US online job companies shop abroad

The large online recruitment companies in the US, having found that their business models don’t always translate in other countries, are increasingly buying their way into foreign markets. In recent weeks, both Monster Worldwide and have gone on shopping trips overseas.

In October, Monster acquired the remaining 55% stake it did not already own in for $174m in cash. ChinaHR is a key player in the Chinese online recruiting sector and represents a sizeable gamble by Monster to gain market share in the world’s most-populous country. Monster’s move into Asia came just three months after CareerBuilder picked up Paris-based for an undisclosed amount.

Both Monster and CareerBuilder have said they will continue to look at international expansion. Monster currently gets some 42% of its revenue from outside the US. That’s up from just 23% in 2005. While CareerBuilder, which was recently acquired by Gannett, does not disclose its international segment revenue, it has emphasized that division with its acquisitions. The company’s past four deals, along with its partnership with MSN, show the company is looking abroad.

Number of overseas Monster Worldwide and CareerBuilder deals

Acquirer Number of acquisitions Value Target countries
Monster Worldwide 6 $380m France (2), Germany, Norway, People’s Republic of China, South Korea
CareerBuilder 4 Not disclosed France, Greece, the Netherlands, Sweden

Source: The 451 M&A KnowledgeBase

Uptake in travel deals

-by Thomas Rasmussen

The past year has seen a surge in online travel deals as well as venture funding of travel startups. In fact, we wonder if the industry hasn’t gotten a little too crowded. A number of startups have received funding, including Uptake, which was founded by ex-Yahoo Travel execs. Uptake brings the social aspect to the online travel world by aggregating user-generated reviews from various portals. It fetched $10m in venture funding from Trinity Ventures and Shasta Ventures last week, bringing its total raised to $14m. The company says the funds are to be used for internal expansion and acquisitions. Indeed, the current competitive landscape has presented startups like Uptake as well as established players like Expedia with one choice: grow or risk becoming irrelevant.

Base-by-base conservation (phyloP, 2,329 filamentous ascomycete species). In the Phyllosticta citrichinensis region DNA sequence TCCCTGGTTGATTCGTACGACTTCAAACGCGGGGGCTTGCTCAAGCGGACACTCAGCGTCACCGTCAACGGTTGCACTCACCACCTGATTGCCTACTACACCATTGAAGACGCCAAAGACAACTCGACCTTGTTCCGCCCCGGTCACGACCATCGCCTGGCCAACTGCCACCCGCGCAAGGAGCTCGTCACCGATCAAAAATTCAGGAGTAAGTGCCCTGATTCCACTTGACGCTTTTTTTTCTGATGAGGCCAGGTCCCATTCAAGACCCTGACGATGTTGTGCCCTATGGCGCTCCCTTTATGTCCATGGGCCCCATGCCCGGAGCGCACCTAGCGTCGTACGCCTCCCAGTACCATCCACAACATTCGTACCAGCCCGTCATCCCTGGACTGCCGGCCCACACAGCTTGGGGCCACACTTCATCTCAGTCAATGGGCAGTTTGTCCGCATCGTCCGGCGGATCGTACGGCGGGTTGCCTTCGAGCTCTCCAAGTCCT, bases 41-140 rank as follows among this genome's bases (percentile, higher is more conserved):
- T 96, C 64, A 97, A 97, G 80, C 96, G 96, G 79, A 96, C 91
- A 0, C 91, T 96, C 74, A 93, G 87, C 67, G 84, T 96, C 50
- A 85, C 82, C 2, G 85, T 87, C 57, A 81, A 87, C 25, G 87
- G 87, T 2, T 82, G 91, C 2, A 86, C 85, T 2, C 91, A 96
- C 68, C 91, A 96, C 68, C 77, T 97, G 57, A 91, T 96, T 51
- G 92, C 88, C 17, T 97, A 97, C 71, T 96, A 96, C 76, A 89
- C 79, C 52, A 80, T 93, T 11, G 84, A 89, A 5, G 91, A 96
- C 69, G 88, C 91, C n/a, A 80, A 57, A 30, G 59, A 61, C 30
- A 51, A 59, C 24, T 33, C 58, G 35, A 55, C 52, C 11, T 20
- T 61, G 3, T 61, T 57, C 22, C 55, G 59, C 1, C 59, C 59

Against this backdrop, online travel companies have taken different approaches to M&A. Relative newcomer is one company that recently took a major step to buy growth. Hoping to go public eventually, the company doubled its size overnight by acquiring competitor SideStep Inc for an estimated $180m in December. Meanwhile, fellow startup Farecast worked on the other side of a transaction, opting for a sale to Microsoft in April for an estimated $115m to help Redmond shore up its ailing MSN Travel division. Meanwhile, the giant of the industry, Expedia, has been ratcheting up the M&A pace. Of the 15 acquisitions it has done, 11 were inked in the last 18 months. In a recent filing with the US Securities and Exchange Commission, Expedia said it spent $180m on five acquisitions in the first two quarters alone.

As for Uptake, we expect the small company to consider a few tuck-in acquisitions of smaller rivals to add more voices to its reviews. Potential targets include companies such as TravelMuse and TripSay, which also offer user reviews. However, while Uptake is eyeing targets, we have a feeling it may be a target itself. We suspect the social aggregation aspect of Uptake is very appealing to larger players that are trying to bring the social Web 2.0 experience to online travel. Likely acquirers include Kayak and Microsoft, which both lack a social rating system. Expedia and Yahoo Travel, an outfit Uptake’s founders know well, might also want the technology to improve on their own systems.

Number of known strategic online travel deals

Period Deal volume
September 2007-2008 14
September 2006-2007 11
September 2005-2006 6
September 2002-2005 19

Source: The 451 M&A KnowledgeBase